(Bloomberg) -- Seventeen U.S. states sued over the federal government’s controversial policy of separating undocumented children from their parents, intensifying an ongoing legal fight just hours after President Donald Trump scored a major victory on his travel ban.
A complaint calling the policy unconstitutional was filed Tuesday in federal court in Seattle by states including Washington, California and New York, as well as the District of Columbia. The states claim the policy is violating immigrants’ Fifth Amendment rights to equal protection and due process.
Notably, the states said Trump’s June 20 executive order purporting to reverse the child-separation policy is “illusory” and “raises the specter of internment camps.” The joint effort by the Democratic state attorneys general mirrors the battle over Trump’s travel ban against several Muslim-majority countries -- a battle they lost Tuesday in a 5-4 U.S. Supreme Court ruling along ideological lines.
The policy, initially defended aggressively by Trump and his allies before wide criticism made him reverse course, has split more than 2,000 children from their immigrant parents in a span of less than two months.
U.S. border agents have “taken children as young as infants from their parents, often with no warning or opportunity to say goodbye, and providing no information about where the children are being taken or when they will next see each other," according to the complaint.
California Attorney General Xavier Becerra, who is co-leading the case with his counterparts in Washington and Massachusetts, said in a statement that the separation practice -- spearheaded by U.S. Attorney General Jeff Sessions -- is "a new low" exemplified by "child internment camps."
"President Trump’s indifference towards the human rights of the children and parents who have been ripped away from one another is chilling,” Becerra said in a statement. "The safety, security and well-being of our children is too important to be threatened by a heartless political maneuver."
The complaint says Trump’s policy is wrongfully using the terror of child-separation as leverage to discourage would-be asylum-seekers from entering the U.S., citing a June 17 remark by Counselor to the President Kellyanne Conway on NBC’s “Meet the Press."
“Nobody likes seeing babies ripped from their mothers’ arms, from their mothers’ wombs, frankly, but we have to make sure that DHS’s laws are understood through the soundbite culture that we live in," Conway said, according to the complaint.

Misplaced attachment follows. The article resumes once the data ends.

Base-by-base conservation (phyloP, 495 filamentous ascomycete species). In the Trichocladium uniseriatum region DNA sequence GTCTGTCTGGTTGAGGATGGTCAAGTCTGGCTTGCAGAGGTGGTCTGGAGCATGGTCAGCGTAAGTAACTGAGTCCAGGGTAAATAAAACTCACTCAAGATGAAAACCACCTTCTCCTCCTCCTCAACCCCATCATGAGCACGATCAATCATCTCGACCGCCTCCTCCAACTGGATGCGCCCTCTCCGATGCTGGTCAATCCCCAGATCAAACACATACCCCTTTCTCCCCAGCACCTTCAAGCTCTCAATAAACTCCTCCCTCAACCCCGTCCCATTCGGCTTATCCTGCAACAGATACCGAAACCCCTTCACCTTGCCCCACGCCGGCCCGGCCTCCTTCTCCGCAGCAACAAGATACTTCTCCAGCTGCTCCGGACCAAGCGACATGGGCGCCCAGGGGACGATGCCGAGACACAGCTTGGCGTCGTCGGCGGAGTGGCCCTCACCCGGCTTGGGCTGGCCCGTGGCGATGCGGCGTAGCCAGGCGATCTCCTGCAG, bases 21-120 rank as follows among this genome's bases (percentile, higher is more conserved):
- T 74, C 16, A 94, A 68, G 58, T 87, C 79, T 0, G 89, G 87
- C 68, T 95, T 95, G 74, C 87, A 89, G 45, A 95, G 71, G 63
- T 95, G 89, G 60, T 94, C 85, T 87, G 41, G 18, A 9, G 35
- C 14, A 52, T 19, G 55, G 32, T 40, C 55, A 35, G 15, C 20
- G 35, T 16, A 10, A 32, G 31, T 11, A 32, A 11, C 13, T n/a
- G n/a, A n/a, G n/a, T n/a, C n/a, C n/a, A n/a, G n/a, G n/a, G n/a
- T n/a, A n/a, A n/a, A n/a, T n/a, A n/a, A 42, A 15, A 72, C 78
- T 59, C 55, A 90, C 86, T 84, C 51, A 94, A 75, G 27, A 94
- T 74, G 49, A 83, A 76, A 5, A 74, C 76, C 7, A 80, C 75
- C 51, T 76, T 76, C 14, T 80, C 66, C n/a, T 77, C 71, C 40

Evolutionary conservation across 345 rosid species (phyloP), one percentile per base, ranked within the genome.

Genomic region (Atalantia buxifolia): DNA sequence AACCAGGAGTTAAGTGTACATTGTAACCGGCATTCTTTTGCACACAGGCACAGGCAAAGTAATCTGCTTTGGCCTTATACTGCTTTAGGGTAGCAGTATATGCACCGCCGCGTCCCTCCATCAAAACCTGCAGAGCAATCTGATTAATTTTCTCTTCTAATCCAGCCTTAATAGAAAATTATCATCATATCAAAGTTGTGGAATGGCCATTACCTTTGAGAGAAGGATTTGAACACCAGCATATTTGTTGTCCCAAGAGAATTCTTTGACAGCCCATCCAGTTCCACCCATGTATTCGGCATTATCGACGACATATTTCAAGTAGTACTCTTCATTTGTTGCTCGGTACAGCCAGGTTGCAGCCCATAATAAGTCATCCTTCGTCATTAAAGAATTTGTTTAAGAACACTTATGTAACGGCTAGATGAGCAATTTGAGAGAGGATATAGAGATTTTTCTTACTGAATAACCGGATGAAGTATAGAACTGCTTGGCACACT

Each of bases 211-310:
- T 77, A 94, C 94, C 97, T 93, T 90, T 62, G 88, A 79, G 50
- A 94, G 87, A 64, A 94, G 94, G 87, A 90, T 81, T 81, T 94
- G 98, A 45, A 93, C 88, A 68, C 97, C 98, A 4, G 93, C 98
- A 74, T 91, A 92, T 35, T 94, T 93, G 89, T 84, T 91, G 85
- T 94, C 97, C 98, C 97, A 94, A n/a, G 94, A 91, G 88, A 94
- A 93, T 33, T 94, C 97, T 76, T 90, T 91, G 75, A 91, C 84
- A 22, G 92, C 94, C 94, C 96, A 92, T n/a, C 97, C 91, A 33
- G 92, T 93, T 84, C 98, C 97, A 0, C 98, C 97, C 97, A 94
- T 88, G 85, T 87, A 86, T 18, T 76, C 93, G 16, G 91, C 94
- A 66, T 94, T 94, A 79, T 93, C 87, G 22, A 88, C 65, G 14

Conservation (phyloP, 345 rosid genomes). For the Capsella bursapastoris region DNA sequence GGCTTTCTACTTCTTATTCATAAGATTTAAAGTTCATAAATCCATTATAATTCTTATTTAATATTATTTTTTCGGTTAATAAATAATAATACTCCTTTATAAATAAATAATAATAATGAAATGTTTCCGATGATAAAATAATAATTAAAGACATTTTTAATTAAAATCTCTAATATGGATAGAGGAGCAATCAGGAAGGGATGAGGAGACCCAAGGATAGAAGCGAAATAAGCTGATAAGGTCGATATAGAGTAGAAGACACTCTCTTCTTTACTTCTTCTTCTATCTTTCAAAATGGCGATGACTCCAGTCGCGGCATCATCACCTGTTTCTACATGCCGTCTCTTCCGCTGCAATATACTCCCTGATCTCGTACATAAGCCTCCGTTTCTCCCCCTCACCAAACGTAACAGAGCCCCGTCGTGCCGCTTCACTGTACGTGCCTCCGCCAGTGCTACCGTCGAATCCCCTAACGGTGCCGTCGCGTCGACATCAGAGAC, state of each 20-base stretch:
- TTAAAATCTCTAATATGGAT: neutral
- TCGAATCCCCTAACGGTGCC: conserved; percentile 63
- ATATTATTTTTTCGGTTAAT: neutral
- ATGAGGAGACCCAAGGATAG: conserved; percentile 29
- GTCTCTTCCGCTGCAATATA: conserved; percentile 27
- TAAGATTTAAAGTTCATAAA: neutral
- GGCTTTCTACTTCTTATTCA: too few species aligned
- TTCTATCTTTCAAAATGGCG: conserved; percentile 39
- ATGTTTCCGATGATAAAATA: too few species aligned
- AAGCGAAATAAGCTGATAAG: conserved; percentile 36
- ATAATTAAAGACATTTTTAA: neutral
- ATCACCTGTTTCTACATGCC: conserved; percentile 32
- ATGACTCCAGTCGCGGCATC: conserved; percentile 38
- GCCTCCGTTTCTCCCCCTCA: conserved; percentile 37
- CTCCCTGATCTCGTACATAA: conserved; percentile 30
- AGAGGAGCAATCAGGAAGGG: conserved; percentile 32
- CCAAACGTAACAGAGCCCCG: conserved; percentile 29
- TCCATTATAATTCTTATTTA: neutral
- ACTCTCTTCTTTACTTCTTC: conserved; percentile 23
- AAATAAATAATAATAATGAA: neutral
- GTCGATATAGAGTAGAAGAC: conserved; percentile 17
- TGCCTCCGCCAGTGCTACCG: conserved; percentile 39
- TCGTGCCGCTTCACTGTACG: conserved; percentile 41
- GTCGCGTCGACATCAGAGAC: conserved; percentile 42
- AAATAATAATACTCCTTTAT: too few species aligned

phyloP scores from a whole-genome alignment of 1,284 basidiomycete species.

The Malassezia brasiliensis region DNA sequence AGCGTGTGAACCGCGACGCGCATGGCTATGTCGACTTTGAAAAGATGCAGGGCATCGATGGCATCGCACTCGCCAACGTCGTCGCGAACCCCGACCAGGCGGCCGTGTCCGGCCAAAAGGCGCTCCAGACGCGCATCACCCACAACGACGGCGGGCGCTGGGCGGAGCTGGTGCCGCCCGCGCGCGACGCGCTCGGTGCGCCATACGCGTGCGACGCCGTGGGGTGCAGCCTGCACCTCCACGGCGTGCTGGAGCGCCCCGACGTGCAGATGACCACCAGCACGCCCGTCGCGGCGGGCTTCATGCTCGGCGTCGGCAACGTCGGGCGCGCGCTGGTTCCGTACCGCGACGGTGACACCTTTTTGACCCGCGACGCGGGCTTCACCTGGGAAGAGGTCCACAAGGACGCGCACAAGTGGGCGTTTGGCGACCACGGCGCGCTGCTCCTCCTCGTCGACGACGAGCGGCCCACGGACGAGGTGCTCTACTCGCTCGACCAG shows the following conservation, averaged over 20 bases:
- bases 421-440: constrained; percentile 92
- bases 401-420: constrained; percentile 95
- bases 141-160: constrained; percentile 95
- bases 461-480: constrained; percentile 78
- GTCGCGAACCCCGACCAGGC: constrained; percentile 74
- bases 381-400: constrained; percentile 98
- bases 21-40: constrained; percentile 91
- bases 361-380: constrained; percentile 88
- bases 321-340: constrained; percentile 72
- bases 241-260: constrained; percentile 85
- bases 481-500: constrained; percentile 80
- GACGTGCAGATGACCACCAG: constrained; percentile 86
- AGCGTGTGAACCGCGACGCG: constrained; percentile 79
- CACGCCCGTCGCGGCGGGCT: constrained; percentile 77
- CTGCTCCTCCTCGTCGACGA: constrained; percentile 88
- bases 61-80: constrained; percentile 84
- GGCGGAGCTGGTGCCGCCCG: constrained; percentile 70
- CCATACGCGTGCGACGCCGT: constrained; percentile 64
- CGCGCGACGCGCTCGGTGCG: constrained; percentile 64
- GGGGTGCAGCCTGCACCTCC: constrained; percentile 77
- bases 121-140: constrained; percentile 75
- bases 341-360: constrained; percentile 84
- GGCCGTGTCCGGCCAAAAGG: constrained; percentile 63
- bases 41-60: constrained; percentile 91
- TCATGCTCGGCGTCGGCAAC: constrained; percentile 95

The states also called out the administration’s many inconsistent comments about the policy, noting that Trump incorrectly blamed the "horrible law" on Democrats a few weeks before Sessions "quoted a Bible verse ostensibly to justify the policy to leaders of the faith community," according to the complaint.
The press offices for the Department of Homeland Security and Immigration and Customs Enforcement didn’t immediately return messages seeking comment.
The attorneys general are seeking a court order halting the separation process and forcing the government to reunite families. The states also want to bar the Trump administration from deporting parents without their kids or conditioning reunification on an agreement to not seek asylum.
Trump’s executive order to halt the child-separation practice seeks to detain families together indefinitely instead. The directive hasn’t taken effect because it requires a judge to first amend a 1997 settlement agreement that governs how the U.S. treats undocumented minors who’ve been detained.
That accord, known as the Flores agreement, says children cannot be held for longer than 20 days, among other restrictions. The executive order would likely result in minors being detained with their parents for far longer periods while their asylum claims are heard. The U.S. this month asked a federal judge to amend the order to allow for longer detentions.
"Neither the order nor the administration’s Flores application offer any assurance that the Administration will not return to a family separation policy when its efforts to intern families together fail," the states said in their suit.
The ACLU was first to challenge the child-separation policy. The New York-based group sued in San Diego federal court, contending the policy violates the due process rights of immigrants seeking asylum in the U.S. The rights group is awaiting a ruling a request to halt the separations and reunite families while the case proceeds.
The commissioner of Customs and Border Protection announced Monday that his agency has stopped referring adults who illegally cross the border with children for criminal prosecution because that would require separating parents from their children. He said the move was in response to Trump’s June 20 order and that his agency was working on a plan to resume criminal referrals.
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